Documentation needs testing
August 19, 2006
One of the under-appreciated areas of writing systems documentation is testing it. And I don't mean proofreading it (although that's necessary too); I mean making sure that it is things like comprehensible, clear, correct, and complete.
Testing is vital, because documentation that is incomplete or incorrect is often worse than no documentation at all. Documentation creates confidence, which means that bad documentation lets people go wrong with confidence, turning a small mess into a much bigger one. ('But the instructions said to newfs /dev/sda1...')
Unfortunately, testing documentation is hard and time consuming. You don't really know if it's good until someone else follows it and things work, and this can be hard to arrange, especially in small or specialized environments. (This is a hidden benefit of part-time student labour at a university; it provides you with a steady stream of guinea pigs to test your documentation on.)
And of course for testing documentation on procedures, you need to try out the procedure in an environment where you can afford to fail. Which often means spare time and spare equipment, which can also be hard to get. (Testing overview and orientation documentation may be even harder; how do you test that someone learned enough from it to be useful?)
In the absence of good guinea pigs, your co-workers are the best testers you have. Unfortunately, it's usually difficult to get people to really take the time to go over the documentation carefully (unless people already get all this). After all, your co-workers either already know most of this stuff or don't need to, and they have other work to do.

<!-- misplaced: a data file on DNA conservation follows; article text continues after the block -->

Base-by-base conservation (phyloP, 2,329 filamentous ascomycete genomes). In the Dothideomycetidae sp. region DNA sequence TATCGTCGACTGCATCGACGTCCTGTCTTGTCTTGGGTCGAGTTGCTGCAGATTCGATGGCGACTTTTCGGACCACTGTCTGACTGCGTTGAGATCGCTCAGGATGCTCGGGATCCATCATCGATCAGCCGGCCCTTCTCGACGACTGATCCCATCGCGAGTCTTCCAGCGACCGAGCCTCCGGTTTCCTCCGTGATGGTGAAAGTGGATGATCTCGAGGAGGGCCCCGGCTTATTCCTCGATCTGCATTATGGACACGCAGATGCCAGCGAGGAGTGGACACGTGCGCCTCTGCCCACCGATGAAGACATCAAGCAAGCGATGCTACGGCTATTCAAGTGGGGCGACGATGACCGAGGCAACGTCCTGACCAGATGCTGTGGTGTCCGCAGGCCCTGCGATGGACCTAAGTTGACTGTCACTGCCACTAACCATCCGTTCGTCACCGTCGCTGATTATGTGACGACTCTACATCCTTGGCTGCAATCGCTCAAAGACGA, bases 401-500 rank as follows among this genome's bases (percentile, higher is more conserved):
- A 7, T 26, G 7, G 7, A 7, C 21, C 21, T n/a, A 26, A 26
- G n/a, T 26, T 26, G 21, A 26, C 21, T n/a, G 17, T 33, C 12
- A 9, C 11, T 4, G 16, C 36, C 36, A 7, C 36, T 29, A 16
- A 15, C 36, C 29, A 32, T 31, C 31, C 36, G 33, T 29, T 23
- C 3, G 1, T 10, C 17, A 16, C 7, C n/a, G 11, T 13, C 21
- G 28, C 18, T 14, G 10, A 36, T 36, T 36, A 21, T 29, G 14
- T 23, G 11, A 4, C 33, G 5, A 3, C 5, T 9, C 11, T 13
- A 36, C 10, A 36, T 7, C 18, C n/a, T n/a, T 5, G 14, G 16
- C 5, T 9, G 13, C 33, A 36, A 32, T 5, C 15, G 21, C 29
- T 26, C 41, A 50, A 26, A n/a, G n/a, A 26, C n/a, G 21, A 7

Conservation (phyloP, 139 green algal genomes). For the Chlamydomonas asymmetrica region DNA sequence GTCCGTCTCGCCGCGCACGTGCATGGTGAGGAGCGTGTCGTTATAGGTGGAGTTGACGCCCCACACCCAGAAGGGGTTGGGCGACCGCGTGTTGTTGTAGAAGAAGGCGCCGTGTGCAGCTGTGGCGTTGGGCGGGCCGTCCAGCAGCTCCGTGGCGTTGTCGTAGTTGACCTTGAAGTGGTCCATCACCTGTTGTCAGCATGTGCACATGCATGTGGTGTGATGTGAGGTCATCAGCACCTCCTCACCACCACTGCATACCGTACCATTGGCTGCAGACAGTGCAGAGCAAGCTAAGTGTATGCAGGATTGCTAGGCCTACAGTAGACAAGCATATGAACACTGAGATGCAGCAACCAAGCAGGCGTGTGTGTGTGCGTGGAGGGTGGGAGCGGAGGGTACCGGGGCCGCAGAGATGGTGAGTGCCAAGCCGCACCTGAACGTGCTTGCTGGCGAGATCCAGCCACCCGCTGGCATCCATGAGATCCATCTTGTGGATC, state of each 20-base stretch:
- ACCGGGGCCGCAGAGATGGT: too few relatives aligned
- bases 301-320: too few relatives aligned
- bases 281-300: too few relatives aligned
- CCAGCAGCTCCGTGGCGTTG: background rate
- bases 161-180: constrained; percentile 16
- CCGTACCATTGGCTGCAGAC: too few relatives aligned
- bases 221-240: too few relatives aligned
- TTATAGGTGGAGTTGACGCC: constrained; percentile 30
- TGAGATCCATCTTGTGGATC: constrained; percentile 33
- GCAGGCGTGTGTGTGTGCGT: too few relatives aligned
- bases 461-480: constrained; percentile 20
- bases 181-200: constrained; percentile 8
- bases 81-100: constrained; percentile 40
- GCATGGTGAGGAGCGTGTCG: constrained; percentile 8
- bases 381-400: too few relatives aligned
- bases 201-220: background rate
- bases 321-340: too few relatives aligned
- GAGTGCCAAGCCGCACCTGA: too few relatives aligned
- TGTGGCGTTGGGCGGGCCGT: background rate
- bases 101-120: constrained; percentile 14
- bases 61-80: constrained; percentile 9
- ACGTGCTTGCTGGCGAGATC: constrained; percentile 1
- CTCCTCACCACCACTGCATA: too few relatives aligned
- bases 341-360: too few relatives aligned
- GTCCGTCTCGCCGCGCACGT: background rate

(I've always liked to get pre-readers and the like, but it took a recent discussion of documentation to make me understand why and to see this issue.)
Sidebar: why you need other people
Documentation has to be tested by someone else for the same reason you can't thoroughly test your own programs; you're too close to it. You really need someone who's ignorant enough that they can't just fill in the blanks and the unclear bits on their own, without noticing.
(And part of the problem is that after a while, your initially ignorant person learns enough to start filling in the blanks on their own, and you need another guinea pig.)
Serious disaster recovery tests are the extreme example of this, where you send an accounting clerk out to the backup site with your instruction binder and a pile of backup tapes and see what happens.
Written on 19 August 2006.
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